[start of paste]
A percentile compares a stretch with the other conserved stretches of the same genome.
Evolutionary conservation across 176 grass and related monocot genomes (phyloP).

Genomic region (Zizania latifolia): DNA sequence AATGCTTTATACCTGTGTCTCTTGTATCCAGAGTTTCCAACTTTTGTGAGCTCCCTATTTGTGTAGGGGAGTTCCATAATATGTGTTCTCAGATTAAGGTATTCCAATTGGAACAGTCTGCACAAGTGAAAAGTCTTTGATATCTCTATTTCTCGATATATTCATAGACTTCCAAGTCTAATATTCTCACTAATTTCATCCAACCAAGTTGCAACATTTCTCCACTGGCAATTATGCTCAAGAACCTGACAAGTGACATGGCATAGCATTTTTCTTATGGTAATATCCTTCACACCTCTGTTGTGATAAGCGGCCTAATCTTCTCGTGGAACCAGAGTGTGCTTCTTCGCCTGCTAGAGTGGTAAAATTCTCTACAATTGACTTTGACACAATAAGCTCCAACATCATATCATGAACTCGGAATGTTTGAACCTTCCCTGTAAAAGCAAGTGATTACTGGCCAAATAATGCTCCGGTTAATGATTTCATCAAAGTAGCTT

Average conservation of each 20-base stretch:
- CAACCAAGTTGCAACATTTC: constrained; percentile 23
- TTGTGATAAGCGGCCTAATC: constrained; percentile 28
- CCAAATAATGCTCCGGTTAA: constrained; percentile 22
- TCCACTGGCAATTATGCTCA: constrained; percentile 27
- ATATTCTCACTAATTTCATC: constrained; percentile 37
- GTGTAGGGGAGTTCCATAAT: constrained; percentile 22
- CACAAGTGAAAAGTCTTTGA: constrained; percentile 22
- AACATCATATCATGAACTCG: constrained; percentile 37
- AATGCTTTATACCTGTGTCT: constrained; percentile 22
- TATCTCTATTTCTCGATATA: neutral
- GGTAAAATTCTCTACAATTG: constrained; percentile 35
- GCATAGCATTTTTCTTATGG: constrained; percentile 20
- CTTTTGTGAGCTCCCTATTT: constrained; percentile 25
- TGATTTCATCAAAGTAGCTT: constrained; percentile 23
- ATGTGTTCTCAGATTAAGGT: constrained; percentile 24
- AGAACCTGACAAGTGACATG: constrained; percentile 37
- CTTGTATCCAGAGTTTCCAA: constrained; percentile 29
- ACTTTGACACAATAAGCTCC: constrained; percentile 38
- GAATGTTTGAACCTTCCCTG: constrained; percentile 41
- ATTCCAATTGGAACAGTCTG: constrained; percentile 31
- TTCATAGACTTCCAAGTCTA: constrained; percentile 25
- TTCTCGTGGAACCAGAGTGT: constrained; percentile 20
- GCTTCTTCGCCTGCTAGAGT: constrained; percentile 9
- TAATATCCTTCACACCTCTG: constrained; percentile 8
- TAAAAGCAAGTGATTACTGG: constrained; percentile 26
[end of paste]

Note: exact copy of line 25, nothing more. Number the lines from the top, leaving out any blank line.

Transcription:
- TTCATAGACTTCCAAGTCTA: constrained; percentile 25